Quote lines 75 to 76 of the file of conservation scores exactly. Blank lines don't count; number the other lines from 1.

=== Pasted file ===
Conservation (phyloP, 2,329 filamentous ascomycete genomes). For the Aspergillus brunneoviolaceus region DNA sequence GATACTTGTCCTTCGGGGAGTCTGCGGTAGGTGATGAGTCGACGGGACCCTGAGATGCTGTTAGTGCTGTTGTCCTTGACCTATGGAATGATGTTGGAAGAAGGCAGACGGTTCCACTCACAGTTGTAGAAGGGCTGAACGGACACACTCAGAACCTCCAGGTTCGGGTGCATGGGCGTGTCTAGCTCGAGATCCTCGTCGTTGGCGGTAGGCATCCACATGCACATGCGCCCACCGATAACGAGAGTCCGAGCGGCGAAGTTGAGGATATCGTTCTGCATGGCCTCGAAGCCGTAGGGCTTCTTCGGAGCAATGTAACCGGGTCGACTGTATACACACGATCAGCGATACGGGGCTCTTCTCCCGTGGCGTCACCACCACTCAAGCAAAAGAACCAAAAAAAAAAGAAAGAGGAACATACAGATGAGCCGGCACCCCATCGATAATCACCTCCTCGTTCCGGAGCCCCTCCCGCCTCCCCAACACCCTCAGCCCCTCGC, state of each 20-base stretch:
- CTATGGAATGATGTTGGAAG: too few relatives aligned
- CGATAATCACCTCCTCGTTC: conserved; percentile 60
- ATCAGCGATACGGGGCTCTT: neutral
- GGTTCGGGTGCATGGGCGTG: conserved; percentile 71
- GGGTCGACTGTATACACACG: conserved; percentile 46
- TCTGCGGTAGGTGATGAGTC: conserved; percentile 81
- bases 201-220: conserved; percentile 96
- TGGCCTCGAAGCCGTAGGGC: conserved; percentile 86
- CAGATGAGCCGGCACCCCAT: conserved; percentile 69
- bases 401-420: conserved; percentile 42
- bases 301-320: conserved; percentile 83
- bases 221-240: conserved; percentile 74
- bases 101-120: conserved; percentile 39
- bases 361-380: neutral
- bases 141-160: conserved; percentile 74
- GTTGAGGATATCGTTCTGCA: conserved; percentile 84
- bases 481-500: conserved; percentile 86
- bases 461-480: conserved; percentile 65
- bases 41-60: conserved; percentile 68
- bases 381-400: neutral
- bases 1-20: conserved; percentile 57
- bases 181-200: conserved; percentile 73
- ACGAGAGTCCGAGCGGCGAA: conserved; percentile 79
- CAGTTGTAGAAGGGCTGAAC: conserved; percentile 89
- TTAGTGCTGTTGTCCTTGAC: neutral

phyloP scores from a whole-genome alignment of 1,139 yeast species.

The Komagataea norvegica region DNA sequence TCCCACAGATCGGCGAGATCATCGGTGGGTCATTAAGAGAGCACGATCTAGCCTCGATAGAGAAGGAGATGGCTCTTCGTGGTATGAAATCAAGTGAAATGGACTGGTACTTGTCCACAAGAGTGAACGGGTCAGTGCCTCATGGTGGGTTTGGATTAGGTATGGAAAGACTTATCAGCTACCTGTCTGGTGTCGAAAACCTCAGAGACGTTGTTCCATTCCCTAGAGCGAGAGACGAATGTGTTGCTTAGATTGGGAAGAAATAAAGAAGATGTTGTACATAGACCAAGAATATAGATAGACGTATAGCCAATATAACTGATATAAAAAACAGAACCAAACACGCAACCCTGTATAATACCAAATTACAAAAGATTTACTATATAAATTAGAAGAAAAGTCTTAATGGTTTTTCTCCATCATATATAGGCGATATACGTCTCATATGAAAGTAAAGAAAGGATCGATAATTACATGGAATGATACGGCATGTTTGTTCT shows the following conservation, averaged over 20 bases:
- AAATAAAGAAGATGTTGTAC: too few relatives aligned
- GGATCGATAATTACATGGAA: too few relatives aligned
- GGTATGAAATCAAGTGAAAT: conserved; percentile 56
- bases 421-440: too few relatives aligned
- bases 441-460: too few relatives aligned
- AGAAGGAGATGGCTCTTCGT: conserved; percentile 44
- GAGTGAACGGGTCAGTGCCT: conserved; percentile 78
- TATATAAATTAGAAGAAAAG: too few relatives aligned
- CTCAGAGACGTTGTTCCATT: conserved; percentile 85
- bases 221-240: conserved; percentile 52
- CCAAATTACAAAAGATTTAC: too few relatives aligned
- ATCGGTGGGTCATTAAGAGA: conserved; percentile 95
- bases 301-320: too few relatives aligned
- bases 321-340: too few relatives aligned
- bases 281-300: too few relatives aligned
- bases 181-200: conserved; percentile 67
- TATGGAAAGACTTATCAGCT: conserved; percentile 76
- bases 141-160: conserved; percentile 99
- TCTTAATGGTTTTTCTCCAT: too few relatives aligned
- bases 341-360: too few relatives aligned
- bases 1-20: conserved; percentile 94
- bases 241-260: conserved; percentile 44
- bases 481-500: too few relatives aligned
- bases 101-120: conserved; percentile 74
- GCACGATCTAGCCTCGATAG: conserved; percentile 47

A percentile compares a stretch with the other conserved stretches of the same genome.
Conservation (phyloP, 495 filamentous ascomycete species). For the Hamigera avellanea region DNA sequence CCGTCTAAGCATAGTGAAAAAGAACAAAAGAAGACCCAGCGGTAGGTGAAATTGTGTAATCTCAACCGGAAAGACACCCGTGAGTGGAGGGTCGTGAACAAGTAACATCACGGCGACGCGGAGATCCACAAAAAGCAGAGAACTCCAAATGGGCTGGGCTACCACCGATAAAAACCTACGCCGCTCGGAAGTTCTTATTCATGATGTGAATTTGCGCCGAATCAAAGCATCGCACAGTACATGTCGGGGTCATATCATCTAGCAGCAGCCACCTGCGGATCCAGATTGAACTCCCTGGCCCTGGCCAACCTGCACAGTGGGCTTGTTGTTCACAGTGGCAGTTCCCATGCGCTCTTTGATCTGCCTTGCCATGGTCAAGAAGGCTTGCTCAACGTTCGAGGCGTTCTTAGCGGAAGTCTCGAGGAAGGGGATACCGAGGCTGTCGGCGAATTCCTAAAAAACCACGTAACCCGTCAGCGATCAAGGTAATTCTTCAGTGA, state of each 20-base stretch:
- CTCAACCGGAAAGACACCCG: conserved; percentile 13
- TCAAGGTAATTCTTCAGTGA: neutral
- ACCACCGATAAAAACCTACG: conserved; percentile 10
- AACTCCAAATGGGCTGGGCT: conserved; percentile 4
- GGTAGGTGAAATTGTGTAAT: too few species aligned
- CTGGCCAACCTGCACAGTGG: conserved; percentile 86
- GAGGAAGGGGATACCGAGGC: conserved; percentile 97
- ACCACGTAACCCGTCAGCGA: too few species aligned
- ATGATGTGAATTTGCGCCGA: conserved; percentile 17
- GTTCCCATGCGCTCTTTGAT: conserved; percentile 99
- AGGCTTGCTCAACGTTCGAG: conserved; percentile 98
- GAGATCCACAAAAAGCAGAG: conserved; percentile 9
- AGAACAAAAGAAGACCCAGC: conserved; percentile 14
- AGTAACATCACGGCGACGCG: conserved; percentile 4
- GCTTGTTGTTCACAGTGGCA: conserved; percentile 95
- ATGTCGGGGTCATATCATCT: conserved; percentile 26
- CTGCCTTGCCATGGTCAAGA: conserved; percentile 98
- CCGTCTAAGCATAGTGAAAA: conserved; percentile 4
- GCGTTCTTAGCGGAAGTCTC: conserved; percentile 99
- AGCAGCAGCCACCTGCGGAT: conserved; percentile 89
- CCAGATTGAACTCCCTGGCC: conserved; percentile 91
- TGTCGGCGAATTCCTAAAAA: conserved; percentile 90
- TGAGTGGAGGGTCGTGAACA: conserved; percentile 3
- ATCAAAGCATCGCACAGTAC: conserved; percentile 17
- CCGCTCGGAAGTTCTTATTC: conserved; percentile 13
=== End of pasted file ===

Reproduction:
- AGCAGCAGCCACCTGCGGAT: conserved; percentile 89
- CCAGATTGAACTCCCTGGCC: conserved; percentile 91